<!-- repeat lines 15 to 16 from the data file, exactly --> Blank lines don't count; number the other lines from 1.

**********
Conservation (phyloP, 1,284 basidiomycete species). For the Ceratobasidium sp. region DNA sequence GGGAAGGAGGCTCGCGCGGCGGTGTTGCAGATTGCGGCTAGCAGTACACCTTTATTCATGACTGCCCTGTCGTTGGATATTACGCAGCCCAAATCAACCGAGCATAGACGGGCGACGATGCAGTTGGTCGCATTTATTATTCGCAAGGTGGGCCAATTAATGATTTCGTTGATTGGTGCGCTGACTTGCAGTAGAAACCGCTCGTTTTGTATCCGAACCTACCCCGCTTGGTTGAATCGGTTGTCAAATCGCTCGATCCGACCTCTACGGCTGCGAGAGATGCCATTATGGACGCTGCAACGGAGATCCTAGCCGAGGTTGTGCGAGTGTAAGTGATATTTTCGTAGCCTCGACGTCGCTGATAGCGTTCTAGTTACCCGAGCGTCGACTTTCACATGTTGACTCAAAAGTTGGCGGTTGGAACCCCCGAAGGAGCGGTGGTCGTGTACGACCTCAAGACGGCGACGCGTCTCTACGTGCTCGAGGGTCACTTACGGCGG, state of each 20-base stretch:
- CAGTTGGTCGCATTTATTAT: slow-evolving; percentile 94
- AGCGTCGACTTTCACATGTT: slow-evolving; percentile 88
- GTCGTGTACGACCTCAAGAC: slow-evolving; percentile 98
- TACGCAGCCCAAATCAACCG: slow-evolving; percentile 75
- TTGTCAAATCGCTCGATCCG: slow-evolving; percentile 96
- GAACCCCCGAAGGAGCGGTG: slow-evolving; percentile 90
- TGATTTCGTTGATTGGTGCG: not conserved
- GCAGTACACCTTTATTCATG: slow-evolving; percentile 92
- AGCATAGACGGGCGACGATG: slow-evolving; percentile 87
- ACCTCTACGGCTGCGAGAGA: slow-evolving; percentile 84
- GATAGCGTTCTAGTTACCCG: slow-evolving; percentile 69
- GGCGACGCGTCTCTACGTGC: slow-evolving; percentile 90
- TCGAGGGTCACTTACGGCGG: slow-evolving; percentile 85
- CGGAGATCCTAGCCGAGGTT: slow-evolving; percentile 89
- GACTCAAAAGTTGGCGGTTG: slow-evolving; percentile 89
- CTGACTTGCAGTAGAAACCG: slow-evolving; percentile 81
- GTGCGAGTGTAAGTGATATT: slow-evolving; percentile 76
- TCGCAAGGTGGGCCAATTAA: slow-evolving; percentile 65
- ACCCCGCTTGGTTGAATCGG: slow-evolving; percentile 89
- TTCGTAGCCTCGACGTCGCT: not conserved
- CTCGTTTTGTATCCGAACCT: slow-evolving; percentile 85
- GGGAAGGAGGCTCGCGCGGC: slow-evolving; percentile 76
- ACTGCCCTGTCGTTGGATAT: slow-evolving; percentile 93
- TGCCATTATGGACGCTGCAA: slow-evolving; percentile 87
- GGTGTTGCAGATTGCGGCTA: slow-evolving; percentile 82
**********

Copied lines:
- CGGAGATCCTAGCCGAGGTT: slow-evolving; percentile 89
- GACTCAAAAGTTGGCGGTTG: slow-evolving; percentile 89